“It’s hard to do, especially against these guys, but I feel real comfortable with the amount of time we spent there. He’s still probably going to go through some periods because players and pitchers especially are creatures of habit. First time you really haven’t been through that spring training and all the things that come with it where you have all your little ups and downs. He actually had some of that down there, but I don’t expect it to be (perfect). Who knows?

“I know he’s not using anything as an excuse. He’s been champing at the bit to get back here, but I appreciate his and everybody’s due diligence about making sure that he got everything we could get him.”

Cobb didn’t lounge around the house loading up on carbs and gaining weight during the off-season. He stayed in shape, kept throwing and kept waiting for the right offer to come along.

“You look at a normal spring training,” Showalter said. “What’s different a lot now is that he knew he was going to be pitching for someone. It’s not like he was sitting at home not doing anything. And if you look at his background and his track record, he knows when its right and he knows when it’s not. He’s a pretty easy guy to trust. But to sit here and smugly say we know everything about Alex wouldn’t be fair or true.”

The venue for his debut just feels right. Cobb certainly is comfortable pitching in the American League East from his years with the Rays and he’s 5-1 with a 3.15 ERA in seven starts at Fenway Park.

“This really doesn’t feel abnormal to me at all,” he said. “Walking into the clubhouse and seeing a different color in the locker with the uniforms is the only difference for me right now. It’s the same setup. It’s always a little hectic coming to Boston just because my family’s from Boston, and having them come out and dealing with tickets and stuff like that, but that’s more of a normal type of a situation than what I’ve been dealing with. It feels good.

“Obviously, it’s a very tough lineup. They’re swinging the bats extremely well right now and making the jump from facing Gulf Coast League kids to probably the best lineup in baseball is going to be a little bit of a challenge, but kind of just lean on the experience you’ve had in this division and facing this team in the past. I got to face them three or four times last season, so that all plays to my advantage, but whether I’m midseason form or first start, this is a tough lineup to face and you have to navigate carefully.”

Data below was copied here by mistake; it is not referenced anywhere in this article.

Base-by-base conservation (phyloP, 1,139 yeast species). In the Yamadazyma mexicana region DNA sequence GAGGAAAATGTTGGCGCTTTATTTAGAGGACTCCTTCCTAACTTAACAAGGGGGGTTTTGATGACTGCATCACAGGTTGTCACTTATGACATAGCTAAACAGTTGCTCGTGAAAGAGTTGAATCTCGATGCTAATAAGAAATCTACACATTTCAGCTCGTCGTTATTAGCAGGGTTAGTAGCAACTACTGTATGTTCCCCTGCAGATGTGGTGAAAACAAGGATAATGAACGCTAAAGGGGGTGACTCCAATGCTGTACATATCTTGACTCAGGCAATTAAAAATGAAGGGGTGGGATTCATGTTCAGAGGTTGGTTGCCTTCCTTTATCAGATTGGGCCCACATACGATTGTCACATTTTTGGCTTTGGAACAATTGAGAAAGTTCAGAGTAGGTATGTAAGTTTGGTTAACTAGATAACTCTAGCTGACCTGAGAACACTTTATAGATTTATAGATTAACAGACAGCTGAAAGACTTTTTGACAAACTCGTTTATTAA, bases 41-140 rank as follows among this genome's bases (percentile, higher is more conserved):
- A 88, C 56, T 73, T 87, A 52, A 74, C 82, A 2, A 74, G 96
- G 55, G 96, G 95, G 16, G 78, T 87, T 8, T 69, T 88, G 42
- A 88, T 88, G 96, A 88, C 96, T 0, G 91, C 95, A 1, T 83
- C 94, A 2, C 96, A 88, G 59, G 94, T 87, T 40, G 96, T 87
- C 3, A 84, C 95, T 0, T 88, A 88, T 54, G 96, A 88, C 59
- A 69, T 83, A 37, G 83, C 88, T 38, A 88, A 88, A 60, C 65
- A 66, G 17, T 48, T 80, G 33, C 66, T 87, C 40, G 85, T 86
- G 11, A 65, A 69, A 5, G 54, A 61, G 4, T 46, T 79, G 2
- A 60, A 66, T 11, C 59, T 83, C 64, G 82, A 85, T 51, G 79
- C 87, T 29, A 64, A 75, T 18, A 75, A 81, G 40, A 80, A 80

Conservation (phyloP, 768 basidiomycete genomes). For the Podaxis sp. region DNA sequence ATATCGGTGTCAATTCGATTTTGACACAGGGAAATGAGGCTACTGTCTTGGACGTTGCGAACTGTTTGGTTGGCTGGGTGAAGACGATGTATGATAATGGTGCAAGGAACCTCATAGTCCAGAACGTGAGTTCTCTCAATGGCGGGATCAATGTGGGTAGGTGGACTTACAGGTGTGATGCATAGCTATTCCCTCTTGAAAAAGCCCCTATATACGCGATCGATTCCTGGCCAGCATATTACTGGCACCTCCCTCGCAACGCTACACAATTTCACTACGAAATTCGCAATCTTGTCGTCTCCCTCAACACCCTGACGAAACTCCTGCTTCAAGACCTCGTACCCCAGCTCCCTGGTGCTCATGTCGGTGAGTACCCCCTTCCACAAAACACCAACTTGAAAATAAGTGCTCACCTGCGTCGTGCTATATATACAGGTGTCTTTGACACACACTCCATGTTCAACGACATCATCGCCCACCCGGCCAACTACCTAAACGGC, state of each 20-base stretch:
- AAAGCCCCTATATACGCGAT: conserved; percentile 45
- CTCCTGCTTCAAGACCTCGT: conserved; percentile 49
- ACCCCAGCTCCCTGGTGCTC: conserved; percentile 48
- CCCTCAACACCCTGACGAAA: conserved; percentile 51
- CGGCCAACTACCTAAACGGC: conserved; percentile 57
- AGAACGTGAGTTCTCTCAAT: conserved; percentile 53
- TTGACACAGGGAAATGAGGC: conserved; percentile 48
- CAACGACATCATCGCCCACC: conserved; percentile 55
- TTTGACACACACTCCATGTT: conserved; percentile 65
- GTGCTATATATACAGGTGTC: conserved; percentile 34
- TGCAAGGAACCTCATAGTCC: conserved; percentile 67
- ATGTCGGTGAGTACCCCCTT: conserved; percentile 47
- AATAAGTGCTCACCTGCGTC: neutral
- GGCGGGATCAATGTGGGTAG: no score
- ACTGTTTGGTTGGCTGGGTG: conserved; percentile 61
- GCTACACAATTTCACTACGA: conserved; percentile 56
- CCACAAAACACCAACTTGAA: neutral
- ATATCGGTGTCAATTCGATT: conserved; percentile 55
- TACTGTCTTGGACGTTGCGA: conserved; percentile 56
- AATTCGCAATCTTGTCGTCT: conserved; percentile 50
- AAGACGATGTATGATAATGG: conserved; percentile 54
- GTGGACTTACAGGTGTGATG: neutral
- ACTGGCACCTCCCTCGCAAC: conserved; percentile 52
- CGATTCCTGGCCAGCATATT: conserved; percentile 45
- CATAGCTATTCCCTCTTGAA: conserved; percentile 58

Facing a higher level of competition before today would have been the preferred route for Cobb, of course, but the rule requiring him to use a minor league baseball forced the Orioles to call an audible and send him down to extended spring.

“I think ideally you’d like to do that, but it just wasn’t in the cards for us the way it played out,” he said.

“We tried to make some concessions, but I explained to the front office here how important it was to me to throw the big league ball. That was the more important (thing). Me seeing the action on the pitches is more important than seeing what the hitters are doing, because I know how mistake pitches get handled and how quality-executed pitches get handled. So, it’s more important for me to feel that release point and that sharpness of the pitches.”

Chris Tillman takes the mound tonight in the bottom of first inning with a 1-0 lead after singles by Trey Mancini and Jonathan Schoop and a sacrifice fly by Adam Jones.

Mancini is 16-for-45 (.356) batting first.

Update:Tillman has faced 13 batters in two innings, thrown 48 pitches and fallen behind 5-1. Eduardo Núñez hit a three-run homer in the first.

Update II: Pedro Araujo inherited a bases-loaded, no-out jam in the third and only one runner scored on a passed ball. Tillman is charged with six runs and seven hits in two-plus innings, with two walks and no strikeouts, and his ERA increased to 11.91.

Update III: Manny Machado’s two-run double with two outs in the seventh inning reduced the Red Sox’s lead to 7-3. Mike Wright Jr.’s wild pitch allowed a run to score in the bottom of the sixth.